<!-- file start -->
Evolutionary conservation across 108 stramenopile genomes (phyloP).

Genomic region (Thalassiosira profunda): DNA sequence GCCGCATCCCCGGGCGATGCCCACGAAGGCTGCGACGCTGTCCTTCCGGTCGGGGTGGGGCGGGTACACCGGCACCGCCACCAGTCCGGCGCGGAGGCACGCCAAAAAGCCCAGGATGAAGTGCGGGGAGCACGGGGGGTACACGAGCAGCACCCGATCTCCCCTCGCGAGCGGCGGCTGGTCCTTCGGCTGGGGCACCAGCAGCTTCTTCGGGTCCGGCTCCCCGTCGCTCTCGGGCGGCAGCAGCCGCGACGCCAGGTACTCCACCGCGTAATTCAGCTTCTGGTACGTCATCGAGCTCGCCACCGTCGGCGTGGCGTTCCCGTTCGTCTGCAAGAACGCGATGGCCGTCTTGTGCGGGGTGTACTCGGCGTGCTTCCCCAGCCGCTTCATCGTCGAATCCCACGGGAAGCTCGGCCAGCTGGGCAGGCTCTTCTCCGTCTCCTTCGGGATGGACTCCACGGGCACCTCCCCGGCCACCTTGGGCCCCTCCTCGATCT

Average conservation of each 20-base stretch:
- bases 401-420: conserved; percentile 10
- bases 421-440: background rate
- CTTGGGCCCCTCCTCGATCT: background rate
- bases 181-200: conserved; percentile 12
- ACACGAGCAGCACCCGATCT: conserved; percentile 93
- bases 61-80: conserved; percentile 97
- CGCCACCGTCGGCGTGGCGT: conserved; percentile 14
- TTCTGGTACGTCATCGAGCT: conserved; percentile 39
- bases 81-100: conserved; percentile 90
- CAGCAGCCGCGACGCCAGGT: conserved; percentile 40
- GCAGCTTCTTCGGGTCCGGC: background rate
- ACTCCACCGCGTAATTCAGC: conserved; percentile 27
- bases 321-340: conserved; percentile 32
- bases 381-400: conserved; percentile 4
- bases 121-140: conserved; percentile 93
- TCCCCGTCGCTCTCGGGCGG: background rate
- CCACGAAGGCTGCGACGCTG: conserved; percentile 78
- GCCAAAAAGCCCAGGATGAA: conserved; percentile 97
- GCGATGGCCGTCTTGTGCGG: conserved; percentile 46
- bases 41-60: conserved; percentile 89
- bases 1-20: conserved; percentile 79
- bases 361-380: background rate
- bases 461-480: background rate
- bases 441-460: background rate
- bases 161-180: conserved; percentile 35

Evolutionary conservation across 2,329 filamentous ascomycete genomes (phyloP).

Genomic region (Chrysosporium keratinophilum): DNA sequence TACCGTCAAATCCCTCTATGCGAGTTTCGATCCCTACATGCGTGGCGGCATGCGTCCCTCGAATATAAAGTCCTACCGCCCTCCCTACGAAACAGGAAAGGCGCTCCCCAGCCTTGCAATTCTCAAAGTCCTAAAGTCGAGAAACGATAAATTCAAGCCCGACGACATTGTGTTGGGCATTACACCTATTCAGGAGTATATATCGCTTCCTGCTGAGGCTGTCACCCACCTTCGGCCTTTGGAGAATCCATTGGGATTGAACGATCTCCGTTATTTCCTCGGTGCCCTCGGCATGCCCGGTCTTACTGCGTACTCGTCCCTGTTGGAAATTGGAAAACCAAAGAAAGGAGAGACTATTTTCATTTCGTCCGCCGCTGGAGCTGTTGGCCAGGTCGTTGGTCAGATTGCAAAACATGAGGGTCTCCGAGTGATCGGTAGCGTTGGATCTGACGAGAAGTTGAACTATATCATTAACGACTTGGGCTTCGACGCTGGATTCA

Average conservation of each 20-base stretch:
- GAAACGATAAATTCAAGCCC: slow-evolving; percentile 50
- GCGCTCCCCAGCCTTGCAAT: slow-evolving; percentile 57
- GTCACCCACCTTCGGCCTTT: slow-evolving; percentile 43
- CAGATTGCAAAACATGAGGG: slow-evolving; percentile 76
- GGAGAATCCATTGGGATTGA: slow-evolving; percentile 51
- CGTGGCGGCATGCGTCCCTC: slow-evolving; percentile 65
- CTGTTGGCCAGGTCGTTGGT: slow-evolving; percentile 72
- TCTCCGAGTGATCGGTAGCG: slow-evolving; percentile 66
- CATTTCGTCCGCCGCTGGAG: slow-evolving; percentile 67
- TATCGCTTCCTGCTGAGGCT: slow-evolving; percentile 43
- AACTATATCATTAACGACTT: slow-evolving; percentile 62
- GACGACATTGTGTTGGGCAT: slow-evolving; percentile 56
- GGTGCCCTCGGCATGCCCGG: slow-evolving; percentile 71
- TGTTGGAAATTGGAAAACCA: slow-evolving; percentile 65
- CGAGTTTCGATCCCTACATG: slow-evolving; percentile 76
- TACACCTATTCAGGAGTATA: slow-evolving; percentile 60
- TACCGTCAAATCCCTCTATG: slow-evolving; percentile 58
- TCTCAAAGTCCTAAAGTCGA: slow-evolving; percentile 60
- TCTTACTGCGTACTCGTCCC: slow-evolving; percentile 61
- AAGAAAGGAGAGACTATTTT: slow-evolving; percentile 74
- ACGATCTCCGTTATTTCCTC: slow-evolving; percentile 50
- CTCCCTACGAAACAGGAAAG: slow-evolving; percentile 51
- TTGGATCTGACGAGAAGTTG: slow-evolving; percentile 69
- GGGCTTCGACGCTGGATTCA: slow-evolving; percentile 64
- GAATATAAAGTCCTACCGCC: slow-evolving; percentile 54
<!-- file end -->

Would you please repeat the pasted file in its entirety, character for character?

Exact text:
Evolutionary conservation across 108 stramenopile genomes (phyloP).

Genomic region (Thalassiosira profunda): DNA sequence GCCGCATCCCCGGGCGATGCCCACGAAGGCTGCGACGCTGTCCTTCCGGTCGGGGTGGGGCGGGTACACCGGCACCGCCACCAGTCCGGCGCGGAGGCACGCCAAAAAGCCCAGGATGAAGTGCGGGGAGCACGGGGGGTACACGAGCAGCACCCGATCTCCCCTCGCGAGCGGCGGCTGGTCCTTCGGCTGGGGCACCAGCAGCTTCTTCGGGTCCGGCTCCCCGTCGCTCTCGGGCGGCAGCAGCCGCGACGCCAGGTACTCCACCGCGTAATTCAGCTTCTGGTACGTCATCGAGCTCGCCACCGTCGGCGTGGCGTTCCCGTTCGTCTGCAAGAACGCGATGGCCGTCTTGTGCGGGGTGTACTCGGCGTGCTTCCCCAGCCGCTTCATCGTCGAATCCCACGGGAAGCTCGGCCAGCTGGGCAGGCTCTTCTCCGTCTCCTTCGGGATGGACTCCACGGGCACCTCCCCGGCCACCTTGGGCCCCTCCTCGATCT

Average conservation of each 20-base stretch:
- bases 401-420: conserved; percentile 10
- bases 421-440: background rate
- CTTGGGCCCCTCCTCGATCT: background rate
- bases 181-200: conserved; percentile 12
- ACACGAGCAGCACCCGATCT: conserved; percentile 93
- bases 61-80: conserved; percentile 97
- CGCCACCGTCGGCGTGGCGT: conserved; percentile 14
- TTCTGGTACGTCATCGAGCT: conserved; percentile 39
- bases 81-100: conserved; percentile 90
- CAGCAGCCGCGACGCCAGGT: conserved; percentile 40
- GCAGCTTCTTCGGGTCCGGC: background rate
- ACTCCACCGCGTAATTCAGC: conserved; percentile 27
- bases 321-340: conserved; percentile 32
- bases 381-400: conserved; percentile 4
- bases 121-140: conserved; percentile 93
- TCCCCGTCGCTCTCGGGCGG: background rate
- CCACGAAGGCTGCGACGCTG: conserved; percentile 78
- GCCAAAAAGCCCAGGATGAA: conserved; percentile 97
- GCGATGGCCGTCTTGTGCGG: conserved; percentile 46
- bases 41-60: conserved; percentile 89
- bases 1-20: conserved; percentile 79
- bases 361-380: background rate
- bases 461-480: background rate
- bases 441-460: background rate
- bases 161-180: conserved; percentile 35

Evolutionary conservation across 2,329 filamentous ascomycete genomes (phyloP).

Genomic region (Chrysosporium keratinophilum): DNA sequence TACCGTCAAATCCCTCTATGCGAGTTTCGATCCCTACATGCGTGGCGGCATGCGTCCCTCGAATATAAAGTCCTACCGCCCTCCCTACGAAACAGGAAAGGCGCTCCCCAGCCTTGCAATTCTCAAAGTCCTAAAGTCGAGAAACGATAAATTCAAGCCCGACGACATTGTGTTGGGCATTACACCTATTCAGGAGTATATATCGCTTCCTGCTGAGGCTGTCACCCACCTTCGGCCTTTGGAGAATCCATTGGGATTGAACGATCTCCGTTATTTCCTCGGTGCCCTCGGCATGCCCGGTCTTACTGCGTACTCGTCCCTGTTGGAAATTGGAAAACCAAAGAAAGGAGAGACTATTTTCATTTCGTCCGCCGCTGGAGCTGTTGGCCAGGTCGTTGGTCAGATTGCAAAACATGAGGGTCTCCGAGTGATCGGTAGCGTTGGATCTGACGAGAAGTTGAACTATATCATTAACGACTTGGGCTTCGACGCTGGATTCA

Average conservation of each 20-base stretch:
- GAAACGATAAATTCAAGCCC: slow-evolving; percentile 50
- GCGCTCCCCAGCCTTGCAAT: slow-evolving; percentile 57
- GTCACCCACCTTCGGCCTTT: slow-evolving; percentile 43
- CAGATTGCAAAACATGAGGG: slow-evolving; percentile 76
- GGAGAATCCATTGGGATTGA: slow-evolving; percentile 51
- CGTGGCGGCATGCGTCCCTC: slow-evolving; percentile 65
- CTGTTGGCCAGGTCGTTGGT: slow-evolving; percentile 72
- TCTCCGAGTGATCGGTAGCG: slow-evolving; percentile 66
- CATTTCGTCCGCCGCTGGAG: slow-evolving; percentile 67
- TATCGCTTCCTGCTGAGGCT: slow-evolving; percentile 43
- AACTATATCATTAACGACTT: slow-evolving; percentile 62
- GACGACATTGTGTTGGGCAT: slow-evolving; percentile 56
- GGTGCCCTCGGCATGCCCGG: slow-evolving; percentile 71
- TGTTGGAAATTGGAAAACCA: slow-evolving; percentile 65
- CGAGTTTCGATCCCTACATG: slow-evolving; percentile 76
- TACACCTATTCAGGAGTATA: slow-evolving; percentile 60
- TACCGTCAAATCCCTCTATG: slow-evolving; percentile 58
- TCTCAAAGTCCTAAAGTCGA: slow-evolving; percentile 60
- TCTTACTGCGTACTCGTCCC: slow-evolving; percentile 61
- AAGAAAGGAGAGACTATTTT: slow-evolving; percentile 74
- ACGATCTCCGTTATTTCCTC: slow-evolving; percentile 50
- CTCCCTACGAAACAGGAAAG: slow-evolving; percentile 51
- TTGGATCTGACGAGAAGTTG: slow-evolving; percentile 69
- GGGCTTCGACGCTGGATTCA: slow-evolving; percentile 64
- GAATATAAAGTCCTACCGCC: slow-evolving; percentile 54